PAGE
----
Siegfried Kracauer: An Introduction

Siegfried Kracauer: An Introduction

Siegfried Kracauer: An Introduction

Siegfried Kracauer: An Introduction

Synopsis

"Gertrud Koch has written a most lucid and much-needed analytical introduction to the diverse work of Siegfried Kracauer. Her study is brief yet comprehensive, both precise and incisive, deferent to previous scholarship yet never derivative. Koch's book is decidedly original in its sensitivity to recurrent metaphors (especially spatial images) that provide crucial points of orientation and focus throughout Kracauer's complex oeuvre."--Eric Rentschler, Harvard University

"Gertrud Koch's probing, sensitive, and demanding study of the work of Siegfried Kracauer is the first such sustained analysis of the wide range of Kracauer's writings in any language. The book represents the state of the art of scholarship on Kracauer, fully conversant with the extensive published works, the fascinating unpublished archival holdings in Marbach, and the wide range of secondary Kracauer literature in both German and English."--Thomas Y. Levin, Princeton University

Excerpt

Usually, introductions are written about those authors (and works) who have been so widely discussed that a summarizing overview of the various interpretations of his or her work appears desirable. It would therefore seem high time to introduce readers to Siegfried Kracauer the author. Having said this, it is still too early to write an introduction. This book can only claim to be a provisional attempt. Although the collected edition of his works is not yet complete, his estate, housed in the Marbach Literary Archive near Stuttgart, is well cataloged, and on both sides of the Atlantic there have been significant attempts to bring Kracauer out from behind the shadows cast by his friends of the Frankfurt School.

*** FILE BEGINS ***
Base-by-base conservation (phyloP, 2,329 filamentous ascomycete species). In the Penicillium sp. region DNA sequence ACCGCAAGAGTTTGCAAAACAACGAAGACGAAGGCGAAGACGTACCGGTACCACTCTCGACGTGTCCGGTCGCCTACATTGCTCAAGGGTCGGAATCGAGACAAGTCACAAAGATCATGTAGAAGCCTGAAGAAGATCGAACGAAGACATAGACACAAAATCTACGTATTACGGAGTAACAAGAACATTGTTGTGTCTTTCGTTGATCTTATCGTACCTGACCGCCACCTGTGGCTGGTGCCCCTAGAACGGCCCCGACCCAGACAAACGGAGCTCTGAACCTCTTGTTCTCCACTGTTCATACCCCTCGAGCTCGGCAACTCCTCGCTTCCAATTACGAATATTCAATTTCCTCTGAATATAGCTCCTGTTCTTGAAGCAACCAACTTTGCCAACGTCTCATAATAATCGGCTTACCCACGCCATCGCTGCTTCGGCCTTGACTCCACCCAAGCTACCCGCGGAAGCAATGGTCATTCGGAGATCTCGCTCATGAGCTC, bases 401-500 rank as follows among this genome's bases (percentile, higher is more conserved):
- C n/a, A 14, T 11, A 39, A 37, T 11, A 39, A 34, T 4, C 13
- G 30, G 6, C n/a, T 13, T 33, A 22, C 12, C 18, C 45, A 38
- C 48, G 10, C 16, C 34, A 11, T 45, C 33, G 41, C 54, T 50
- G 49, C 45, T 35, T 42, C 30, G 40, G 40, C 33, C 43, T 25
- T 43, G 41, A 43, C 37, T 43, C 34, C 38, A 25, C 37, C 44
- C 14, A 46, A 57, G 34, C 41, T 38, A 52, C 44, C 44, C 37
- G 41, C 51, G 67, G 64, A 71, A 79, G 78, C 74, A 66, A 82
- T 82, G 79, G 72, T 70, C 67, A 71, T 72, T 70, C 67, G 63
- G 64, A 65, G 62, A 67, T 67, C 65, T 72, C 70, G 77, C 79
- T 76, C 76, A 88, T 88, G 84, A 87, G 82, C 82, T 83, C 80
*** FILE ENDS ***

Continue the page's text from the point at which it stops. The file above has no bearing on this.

About a decade ago I held a seminar where I presented texts by Kracauer and I later mentioned the course to Leo Lowenthal, a close friend of his. Lowenthal, who was at the time besieged by scholars writing histories of the Frankfurt School, was somewhat astonished. He had hardly imagined that his friend “Friedel” would suddenly emerge as a big name on the academic scene. Years later it was he who opened one of the very first conferences devoted to Kracauer, held at Columbia University. Yet the distance with which the friends of his youth in Frankfurt eventually treated Kracauer's work was still evident in Lowenthal's response. With the benefit of hindsight, distances can shrink into differences within a common overall project. the room that Kracauer has been allocated in the Frankfurt School is sparse. There are, however, other reasons, too, why I am not quite clear whether Kracauer was ever really at home in it or whether in some phases of his life he would not have liked to take his seat there. Kracauer's notion of “exterritoriality” can perhaps magically be brought to bear here; yet he did not have much more or much less luck than others associated with the Frankfurt School. the extent to which he distanced himself from it can be gleaned from his own writings. the historians and philologists will do their part in measuring what joint space these thinkers occupied . . .

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